Most of what you know about the business goal is wrong


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The raison d’être of your business is its raison d’être. Goal-driven businesses focus on that goal and align everything else around it, including how and why they make money.

Unfortunately, the goal has become a victim of the jargon machine. The “objective” label is affixed to anything that loosely relates to a positive impact, that might seem trendy, or be keyword friendly.

In fact, I recently read several studies published by different agencies on the “goal” to find that they were considering something different. And these studies aren’t the only ones – I regularly take notes on the sidelines of articles on topics like leadership, HR, and innovation that argue for a “goal” but in fact argue for things like diversity or sustainability.

It’s not that things like diversity and sustainability aren’t important or even relevant to end-purpose businesses, but that doesn’t mean the business has a specific purpose or operates in a way that is focused on one. goal.

Four impostors regularly substitute for an objective, despite different definitions.

1. ESG is not the object of your business

ESG – which stands for environmental, social and governance – is a rating system that companies use to track their performance against measures in each of these dimensions. Perhaps more importantly, it is a system used by investors and shareholders to assess the impact of the company on the world. This affects which companies they choose to invest in and how they track their investments over time.

While environmental, social and governance issues have their place in the broader principles under which a purpose-built business operates, sustainability, fair wages or ethical supply chain concerns are not the goal. about your business, and caring about it doesn’t make your business goal-oriented.

Related: How to make your work more meaningful

2. DEI is not the focus of your business

DCI – which stands for Diversity, Equity, and Inclusion – was once a subset of ESG, but it has since become a top priority for many companies and their boards. Because it is so timely, many reports and articles treat DCI as one and the same goal.

But this is not the case.

A purpose-built organization treats its employees as Someone, not something, which means your team members are humans first. Your team comes to work as individuals, with unique experiences and diverse perspectives. And they also have their own personal goal.

Treating your employees like full human beings does not mean that your business has a purpose or that it is motivated by a purpose. This means that you and your business strive to treat your employees well.

Related: 3 reasons why a strong goal is a good business idea

3. Nonprofit Support Isn’t Your Business Purpose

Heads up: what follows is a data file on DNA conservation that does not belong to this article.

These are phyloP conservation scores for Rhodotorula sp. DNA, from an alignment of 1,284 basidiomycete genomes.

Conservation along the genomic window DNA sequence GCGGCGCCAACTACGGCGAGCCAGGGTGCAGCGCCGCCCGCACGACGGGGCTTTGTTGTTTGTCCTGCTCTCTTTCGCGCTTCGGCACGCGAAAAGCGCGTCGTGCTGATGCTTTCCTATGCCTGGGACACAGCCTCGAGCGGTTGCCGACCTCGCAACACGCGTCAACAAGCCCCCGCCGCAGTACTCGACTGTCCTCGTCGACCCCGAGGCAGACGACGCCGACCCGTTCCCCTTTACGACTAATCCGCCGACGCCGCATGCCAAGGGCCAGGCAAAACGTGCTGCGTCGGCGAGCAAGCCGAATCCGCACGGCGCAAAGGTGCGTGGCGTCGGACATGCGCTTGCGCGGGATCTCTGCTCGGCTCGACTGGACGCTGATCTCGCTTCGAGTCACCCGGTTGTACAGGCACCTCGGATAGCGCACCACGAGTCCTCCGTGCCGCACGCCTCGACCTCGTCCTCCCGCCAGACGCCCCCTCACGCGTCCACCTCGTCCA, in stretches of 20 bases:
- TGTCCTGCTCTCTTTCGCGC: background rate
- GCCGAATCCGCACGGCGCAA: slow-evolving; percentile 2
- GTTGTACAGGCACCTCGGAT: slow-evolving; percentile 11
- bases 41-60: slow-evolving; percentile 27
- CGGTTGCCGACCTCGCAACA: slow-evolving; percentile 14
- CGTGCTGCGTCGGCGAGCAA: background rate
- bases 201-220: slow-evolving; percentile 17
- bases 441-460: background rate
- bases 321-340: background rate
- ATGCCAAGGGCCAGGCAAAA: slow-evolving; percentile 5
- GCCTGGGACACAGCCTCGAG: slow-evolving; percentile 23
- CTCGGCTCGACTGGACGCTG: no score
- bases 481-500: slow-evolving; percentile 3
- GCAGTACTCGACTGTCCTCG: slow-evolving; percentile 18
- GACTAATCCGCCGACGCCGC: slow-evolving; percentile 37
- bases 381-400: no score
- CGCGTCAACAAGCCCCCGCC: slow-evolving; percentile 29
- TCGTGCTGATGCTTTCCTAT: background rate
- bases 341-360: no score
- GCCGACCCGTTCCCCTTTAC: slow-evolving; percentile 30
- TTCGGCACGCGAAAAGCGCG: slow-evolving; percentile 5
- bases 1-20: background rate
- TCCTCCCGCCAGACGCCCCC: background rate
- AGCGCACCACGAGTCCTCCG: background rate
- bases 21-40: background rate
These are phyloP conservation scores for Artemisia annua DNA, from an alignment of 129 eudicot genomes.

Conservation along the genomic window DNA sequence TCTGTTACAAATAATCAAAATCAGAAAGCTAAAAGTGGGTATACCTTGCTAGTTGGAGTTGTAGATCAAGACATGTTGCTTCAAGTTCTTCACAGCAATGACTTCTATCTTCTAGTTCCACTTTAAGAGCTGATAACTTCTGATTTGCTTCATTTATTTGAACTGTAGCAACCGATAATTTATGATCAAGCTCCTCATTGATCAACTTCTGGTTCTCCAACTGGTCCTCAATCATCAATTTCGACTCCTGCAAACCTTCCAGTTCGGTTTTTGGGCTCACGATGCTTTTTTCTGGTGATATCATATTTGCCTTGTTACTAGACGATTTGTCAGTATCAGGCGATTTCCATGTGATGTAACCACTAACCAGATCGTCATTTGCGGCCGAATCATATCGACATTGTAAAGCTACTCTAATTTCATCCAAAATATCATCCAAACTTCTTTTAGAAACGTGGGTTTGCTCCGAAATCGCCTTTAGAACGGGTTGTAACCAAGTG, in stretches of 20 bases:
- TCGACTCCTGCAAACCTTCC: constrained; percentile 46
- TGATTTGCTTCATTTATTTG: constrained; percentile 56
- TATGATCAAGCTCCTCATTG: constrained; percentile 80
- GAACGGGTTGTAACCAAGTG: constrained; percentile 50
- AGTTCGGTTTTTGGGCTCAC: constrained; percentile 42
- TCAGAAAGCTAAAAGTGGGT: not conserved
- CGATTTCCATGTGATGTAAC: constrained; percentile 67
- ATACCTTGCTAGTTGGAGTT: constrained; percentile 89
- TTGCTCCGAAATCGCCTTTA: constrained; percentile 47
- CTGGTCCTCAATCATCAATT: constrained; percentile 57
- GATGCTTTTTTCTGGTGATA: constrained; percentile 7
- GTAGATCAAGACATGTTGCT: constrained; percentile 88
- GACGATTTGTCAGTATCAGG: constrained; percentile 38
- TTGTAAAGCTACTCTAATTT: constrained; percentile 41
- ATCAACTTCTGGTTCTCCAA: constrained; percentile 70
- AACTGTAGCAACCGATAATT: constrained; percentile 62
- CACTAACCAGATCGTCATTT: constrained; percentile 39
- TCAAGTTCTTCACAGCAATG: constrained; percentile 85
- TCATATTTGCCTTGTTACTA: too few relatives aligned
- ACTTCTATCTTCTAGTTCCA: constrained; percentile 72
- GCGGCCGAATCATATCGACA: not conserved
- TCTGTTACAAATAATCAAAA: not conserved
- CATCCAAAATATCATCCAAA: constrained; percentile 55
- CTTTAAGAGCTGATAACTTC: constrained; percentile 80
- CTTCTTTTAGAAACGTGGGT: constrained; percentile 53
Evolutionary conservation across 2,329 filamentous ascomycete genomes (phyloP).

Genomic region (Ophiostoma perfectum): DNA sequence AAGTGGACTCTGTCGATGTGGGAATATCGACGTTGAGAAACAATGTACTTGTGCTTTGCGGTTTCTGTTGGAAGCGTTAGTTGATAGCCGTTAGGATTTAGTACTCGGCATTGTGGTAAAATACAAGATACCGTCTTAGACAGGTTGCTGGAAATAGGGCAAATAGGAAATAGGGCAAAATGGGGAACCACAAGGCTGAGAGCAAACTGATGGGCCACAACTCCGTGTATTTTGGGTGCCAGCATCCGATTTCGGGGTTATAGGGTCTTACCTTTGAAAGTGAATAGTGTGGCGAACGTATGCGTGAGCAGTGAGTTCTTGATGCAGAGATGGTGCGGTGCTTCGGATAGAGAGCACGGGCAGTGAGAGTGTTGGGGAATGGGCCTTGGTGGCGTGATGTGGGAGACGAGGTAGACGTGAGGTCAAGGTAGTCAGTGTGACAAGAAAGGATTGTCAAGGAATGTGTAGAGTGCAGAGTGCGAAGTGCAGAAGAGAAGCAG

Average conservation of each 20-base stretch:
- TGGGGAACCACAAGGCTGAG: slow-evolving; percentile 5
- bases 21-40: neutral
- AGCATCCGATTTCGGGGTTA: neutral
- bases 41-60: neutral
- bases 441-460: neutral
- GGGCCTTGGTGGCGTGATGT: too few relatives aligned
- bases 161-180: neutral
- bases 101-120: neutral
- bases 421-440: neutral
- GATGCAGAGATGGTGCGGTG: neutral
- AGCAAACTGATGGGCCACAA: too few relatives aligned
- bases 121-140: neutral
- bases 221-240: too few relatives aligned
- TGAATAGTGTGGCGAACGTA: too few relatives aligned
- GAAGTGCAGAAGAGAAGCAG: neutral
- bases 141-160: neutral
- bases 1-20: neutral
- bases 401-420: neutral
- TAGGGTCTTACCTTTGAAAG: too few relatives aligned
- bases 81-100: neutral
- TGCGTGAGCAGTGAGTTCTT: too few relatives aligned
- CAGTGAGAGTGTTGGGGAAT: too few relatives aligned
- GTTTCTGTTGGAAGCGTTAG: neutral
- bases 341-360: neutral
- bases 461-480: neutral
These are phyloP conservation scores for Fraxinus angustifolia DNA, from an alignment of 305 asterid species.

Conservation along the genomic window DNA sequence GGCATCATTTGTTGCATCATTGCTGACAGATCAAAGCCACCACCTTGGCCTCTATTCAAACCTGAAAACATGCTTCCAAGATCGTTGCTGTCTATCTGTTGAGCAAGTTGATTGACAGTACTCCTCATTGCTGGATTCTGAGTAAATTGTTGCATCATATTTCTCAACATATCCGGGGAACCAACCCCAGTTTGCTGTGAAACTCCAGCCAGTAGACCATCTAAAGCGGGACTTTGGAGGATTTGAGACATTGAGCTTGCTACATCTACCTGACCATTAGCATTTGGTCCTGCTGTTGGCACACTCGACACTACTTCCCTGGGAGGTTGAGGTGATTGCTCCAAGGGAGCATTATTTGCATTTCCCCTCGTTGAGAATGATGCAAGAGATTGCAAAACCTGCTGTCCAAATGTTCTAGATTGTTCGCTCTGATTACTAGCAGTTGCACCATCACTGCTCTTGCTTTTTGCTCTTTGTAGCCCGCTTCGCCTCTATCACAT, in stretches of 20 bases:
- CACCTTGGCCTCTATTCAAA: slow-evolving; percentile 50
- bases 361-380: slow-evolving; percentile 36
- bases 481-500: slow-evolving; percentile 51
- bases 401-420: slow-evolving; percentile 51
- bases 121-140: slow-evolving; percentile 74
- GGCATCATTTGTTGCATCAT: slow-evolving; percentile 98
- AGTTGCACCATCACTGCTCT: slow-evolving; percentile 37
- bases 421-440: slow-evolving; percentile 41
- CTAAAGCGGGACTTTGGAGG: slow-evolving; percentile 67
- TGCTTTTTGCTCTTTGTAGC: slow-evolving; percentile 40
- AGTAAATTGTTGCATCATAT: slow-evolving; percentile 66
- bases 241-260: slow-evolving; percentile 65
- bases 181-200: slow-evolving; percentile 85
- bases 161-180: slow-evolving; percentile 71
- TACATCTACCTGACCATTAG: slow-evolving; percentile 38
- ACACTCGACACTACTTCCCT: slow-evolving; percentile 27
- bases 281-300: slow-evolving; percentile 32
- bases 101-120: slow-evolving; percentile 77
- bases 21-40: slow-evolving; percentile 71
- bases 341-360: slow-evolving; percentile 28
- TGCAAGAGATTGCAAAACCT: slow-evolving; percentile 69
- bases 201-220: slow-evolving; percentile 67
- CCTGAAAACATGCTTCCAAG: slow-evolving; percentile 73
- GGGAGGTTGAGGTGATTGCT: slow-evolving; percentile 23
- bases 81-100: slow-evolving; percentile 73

Many companies support a nonprofit organization through donations or volunteer hours. These efforts are often presented as a sign that the business has a purpose.

Now, it’s possible that your business has selected a nonprofit organization to partner with to more effectively enable your own impact – and this can be a component of a strong goal-driven model.

It’s also possible that your company will write a check on the side or organize a company-wide volunteer day to make up for your unsatisfactory activity.

Your charitable efforts are not the goal of your business, and supporting a nonprofit doesn’t make your business motivated.

Related: 4 ways a clear goal benefits your business

4. Because marketing is not the goal of your business

Cause marketing involves a collaboration between a for-profit business and a non-profit organization for a common benefit. It may also refer to social campaigns implemented by for-profit brands. The latter has grown in popularity in recent years as businesses choose to take a stand, making these campaigns – and by extension cause marketing – a major association with the word objective.

Cause marketing can be a valuable tool in supporting a nonprofit organization. In fact, I often point out to the companies I work with that they can do more and sometimes deliver greater value by lending their marketing engine and visibility platform to the association of their choice, rather than just write a check.

As true as it may be, because marketing is not the goal of your business or the extent of its purpose. The focus has to come out of the marketing department if we are ever to make running a goal-oriented business the way things are done.

The goal sets the direction of your business

The four impostors identified above may support your business purpose, but they are not. Your business purpose is the fundamental raison d’être of your business. It focuses on your why – why your business exists, why it does what it does, and why what it does is important. Regardless, what your business does should deliver lasting value.

The object of your business acts as a lens. You should be able to make any decision, filter it through the lens of your core strategy, and come up with something that aligns with your business goal. This way the goal is practical as it provides clear strategic direction. When you use the goal as a goal, decision making becomes easier because you are already focused. You know right away which opportunities to turn down, which helps you eliminate bad investments in time and energy.

To claim goal-oriented status, you need to be committed to both making money AND making an impact, with your impact inextricably linked to the way you do business. Profit is not the goal of your business; profit is the result of identifying and effectively pursuing your goal.

The four impostor goals should be incorporated in a way that connects with your business purpose and makes sense with your business operations. By aligning them with your goal, you can make imposters more intentional.


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